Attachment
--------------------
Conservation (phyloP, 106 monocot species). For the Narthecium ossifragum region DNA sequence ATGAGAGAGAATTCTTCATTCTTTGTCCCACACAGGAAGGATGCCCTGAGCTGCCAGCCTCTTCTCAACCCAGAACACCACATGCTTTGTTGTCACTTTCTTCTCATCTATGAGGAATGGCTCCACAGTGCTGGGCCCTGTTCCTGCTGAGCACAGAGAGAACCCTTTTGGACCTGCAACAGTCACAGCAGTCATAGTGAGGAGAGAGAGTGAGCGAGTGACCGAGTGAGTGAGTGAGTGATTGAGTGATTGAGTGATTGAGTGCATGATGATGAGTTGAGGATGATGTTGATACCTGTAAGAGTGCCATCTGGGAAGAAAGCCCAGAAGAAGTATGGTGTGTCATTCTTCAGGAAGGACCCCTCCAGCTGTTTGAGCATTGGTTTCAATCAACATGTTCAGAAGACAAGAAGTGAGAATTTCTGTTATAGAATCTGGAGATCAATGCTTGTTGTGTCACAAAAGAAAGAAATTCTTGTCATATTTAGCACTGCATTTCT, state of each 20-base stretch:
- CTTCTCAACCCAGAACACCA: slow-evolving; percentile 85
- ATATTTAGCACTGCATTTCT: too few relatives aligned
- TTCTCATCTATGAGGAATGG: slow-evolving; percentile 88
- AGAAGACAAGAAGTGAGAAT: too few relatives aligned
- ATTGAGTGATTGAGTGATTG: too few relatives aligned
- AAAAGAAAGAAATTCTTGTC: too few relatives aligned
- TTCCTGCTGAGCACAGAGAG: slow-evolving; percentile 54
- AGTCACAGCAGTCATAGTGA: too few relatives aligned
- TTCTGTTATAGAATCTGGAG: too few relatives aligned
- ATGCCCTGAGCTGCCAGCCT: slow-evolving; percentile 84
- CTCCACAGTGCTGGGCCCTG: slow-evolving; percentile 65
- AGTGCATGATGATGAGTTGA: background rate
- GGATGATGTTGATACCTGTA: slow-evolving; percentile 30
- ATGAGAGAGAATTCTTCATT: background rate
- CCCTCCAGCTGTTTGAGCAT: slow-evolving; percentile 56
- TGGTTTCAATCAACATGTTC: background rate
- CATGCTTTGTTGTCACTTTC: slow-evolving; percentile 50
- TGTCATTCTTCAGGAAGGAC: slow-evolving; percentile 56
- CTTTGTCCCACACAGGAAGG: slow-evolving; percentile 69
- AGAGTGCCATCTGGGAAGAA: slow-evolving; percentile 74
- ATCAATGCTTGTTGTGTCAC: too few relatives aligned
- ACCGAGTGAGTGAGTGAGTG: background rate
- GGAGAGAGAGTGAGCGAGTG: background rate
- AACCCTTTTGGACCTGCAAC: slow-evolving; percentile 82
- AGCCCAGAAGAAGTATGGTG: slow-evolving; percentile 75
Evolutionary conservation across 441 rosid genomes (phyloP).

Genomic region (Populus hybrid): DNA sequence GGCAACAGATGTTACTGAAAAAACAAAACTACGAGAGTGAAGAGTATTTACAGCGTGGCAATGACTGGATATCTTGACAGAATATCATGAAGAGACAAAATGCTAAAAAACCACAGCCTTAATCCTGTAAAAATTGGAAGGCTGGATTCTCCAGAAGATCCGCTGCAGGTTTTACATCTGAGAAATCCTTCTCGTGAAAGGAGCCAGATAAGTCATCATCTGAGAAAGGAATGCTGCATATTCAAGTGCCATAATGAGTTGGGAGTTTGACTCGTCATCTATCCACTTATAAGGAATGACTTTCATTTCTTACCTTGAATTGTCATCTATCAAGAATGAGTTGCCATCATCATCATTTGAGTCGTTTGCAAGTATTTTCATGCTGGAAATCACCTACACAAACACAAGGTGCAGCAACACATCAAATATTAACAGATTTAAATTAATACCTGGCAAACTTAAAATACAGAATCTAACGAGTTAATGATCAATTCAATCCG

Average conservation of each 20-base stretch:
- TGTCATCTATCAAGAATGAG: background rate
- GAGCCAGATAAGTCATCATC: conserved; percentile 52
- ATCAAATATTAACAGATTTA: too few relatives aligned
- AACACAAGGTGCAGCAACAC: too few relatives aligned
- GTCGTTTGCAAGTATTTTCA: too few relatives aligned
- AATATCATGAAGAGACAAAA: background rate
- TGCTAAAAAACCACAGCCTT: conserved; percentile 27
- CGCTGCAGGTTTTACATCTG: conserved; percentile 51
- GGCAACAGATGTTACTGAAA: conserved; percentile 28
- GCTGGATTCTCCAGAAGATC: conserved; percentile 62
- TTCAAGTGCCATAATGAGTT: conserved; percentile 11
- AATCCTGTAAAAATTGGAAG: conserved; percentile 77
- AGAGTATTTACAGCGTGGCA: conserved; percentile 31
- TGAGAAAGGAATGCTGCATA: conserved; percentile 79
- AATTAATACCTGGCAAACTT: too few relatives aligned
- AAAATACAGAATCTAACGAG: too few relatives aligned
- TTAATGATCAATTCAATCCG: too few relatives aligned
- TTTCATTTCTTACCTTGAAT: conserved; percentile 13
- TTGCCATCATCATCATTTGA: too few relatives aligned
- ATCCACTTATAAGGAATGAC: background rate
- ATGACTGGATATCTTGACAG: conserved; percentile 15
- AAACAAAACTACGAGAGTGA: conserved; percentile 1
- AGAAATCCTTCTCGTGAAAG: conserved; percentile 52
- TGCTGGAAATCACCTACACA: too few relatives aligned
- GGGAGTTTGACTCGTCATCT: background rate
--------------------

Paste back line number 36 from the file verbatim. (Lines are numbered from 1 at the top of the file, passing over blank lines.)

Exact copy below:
- TGCTAAAAAACCACAGCCTT: conserved; percentile 27